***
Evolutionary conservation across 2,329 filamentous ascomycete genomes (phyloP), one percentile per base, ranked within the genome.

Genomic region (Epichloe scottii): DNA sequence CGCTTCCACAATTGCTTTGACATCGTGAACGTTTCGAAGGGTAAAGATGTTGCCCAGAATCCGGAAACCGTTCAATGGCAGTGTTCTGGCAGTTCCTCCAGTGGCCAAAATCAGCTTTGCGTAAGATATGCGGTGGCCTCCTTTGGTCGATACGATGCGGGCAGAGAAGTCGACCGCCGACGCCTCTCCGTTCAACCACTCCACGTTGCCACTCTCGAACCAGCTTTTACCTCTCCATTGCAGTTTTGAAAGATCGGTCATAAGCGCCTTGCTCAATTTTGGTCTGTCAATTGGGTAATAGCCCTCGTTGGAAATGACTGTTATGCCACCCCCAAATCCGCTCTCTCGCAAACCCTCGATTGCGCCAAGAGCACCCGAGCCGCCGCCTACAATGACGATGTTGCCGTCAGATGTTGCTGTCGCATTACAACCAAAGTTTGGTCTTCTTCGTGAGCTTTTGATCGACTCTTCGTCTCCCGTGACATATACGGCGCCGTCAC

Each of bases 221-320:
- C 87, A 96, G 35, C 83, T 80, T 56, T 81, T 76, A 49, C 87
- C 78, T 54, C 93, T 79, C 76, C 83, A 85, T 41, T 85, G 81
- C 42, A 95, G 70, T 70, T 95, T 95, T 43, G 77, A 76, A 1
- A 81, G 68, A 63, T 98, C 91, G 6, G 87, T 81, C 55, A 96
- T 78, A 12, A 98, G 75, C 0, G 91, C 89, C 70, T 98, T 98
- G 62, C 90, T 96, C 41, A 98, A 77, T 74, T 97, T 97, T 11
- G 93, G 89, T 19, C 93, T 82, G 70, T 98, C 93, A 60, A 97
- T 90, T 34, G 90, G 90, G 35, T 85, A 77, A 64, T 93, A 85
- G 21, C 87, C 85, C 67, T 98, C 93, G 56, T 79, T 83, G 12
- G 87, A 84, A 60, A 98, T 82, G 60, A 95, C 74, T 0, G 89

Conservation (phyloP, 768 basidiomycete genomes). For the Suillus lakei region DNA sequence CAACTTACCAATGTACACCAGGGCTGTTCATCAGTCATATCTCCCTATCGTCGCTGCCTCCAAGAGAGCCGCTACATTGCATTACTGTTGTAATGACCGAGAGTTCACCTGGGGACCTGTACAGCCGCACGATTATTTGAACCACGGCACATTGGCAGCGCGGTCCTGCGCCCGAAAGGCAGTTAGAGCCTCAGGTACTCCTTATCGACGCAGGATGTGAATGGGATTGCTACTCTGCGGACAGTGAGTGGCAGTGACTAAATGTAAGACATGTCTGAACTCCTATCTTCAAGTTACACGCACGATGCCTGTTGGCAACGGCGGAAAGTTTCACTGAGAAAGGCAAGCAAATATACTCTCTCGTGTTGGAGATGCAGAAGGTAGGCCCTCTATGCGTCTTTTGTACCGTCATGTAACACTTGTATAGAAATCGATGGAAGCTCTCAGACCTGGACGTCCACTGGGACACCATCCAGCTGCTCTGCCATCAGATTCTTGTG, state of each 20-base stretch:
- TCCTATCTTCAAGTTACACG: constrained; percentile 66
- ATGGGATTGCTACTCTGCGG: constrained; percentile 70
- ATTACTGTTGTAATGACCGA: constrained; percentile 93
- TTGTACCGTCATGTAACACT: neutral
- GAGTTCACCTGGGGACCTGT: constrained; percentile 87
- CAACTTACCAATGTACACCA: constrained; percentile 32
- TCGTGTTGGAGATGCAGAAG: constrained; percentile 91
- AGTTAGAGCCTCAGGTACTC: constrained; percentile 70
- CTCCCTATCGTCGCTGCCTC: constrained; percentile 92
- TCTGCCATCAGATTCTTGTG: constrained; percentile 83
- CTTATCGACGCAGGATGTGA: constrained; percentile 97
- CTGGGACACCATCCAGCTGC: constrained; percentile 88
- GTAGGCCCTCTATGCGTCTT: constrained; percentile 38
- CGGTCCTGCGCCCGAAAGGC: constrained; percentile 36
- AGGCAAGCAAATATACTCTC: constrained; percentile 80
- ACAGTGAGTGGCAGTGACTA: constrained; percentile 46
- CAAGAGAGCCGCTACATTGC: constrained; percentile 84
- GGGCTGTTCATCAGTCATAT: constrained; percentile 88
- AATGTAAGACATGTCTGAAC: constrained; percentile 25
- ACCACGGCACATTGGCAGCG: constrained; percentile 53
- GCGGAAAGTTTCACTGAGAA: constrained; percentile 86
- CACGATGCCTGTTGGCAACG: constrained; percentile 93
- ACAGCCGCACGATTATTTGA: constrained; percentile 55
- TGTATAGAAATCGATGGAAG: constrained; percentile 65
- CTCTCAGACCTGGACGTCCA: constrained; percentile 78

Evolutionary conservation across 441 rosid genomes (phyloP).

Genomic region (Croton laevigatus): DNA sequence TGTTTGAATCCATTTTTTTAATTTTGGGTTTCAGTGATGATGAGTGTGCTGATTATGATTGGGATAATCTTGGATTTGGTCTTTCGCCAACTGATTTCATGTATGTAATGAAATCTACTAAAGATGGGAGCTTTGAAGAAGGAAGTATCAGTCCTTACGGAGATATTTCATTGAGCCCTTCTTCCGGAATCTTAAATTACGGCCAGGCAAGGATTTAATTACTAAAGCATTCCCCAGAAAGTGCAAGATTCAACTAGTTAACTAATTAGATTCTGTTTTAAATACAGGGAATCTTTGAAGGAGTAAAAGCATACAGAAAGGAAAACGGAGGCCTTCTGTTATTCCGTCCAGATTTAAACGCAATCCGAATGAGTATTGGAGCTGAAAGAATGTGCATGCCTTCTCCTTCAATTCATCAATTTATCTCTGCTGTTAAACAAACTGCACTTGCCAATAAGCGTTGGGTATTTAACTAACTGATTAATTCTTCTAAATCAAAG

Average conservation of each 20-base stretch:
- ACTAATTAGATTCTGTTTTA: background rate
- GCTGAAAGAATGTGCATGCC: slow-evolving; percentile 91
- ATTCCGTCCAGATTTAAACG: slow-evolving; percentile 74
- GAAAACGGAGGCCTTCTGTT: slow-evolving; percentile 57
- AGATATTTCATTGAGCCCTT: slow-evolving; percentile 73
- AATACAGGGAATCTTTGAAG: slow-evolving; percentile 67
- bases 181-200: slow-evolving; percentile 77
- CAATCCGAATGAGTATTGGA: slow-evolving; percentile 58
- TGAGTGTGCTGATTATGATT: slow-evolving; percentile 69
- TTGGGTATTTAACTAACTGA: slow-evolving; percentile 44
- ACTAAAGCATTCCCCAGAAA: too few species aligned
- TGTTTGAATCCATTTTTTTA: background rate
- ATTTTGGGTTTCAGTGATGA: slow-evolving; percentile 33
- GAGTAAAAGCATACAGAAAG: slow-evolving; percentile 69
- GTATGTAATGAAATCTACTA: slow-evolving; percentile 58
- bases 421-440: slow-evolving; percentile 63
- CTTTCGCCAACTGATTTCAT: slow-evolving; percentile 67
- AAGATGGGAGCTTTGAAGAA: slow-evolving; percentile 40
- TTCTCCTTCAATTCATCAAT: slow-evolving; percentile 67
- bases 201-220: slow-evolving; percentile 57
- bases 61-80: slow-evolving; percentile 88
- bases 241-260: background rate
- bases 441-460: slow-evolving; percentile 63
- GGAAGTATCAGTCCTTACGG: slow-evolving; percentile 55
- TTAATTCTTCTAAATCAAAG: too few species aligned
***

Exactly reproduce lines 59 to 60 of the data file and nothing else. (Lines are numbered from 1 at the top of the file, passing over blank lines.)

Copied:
- CTTTCGCCAACTGATTTCAT: slow-evolving; percentile 67
- AAGATGGGAGCTTTGAAGAA: slow-evolving; percentile 40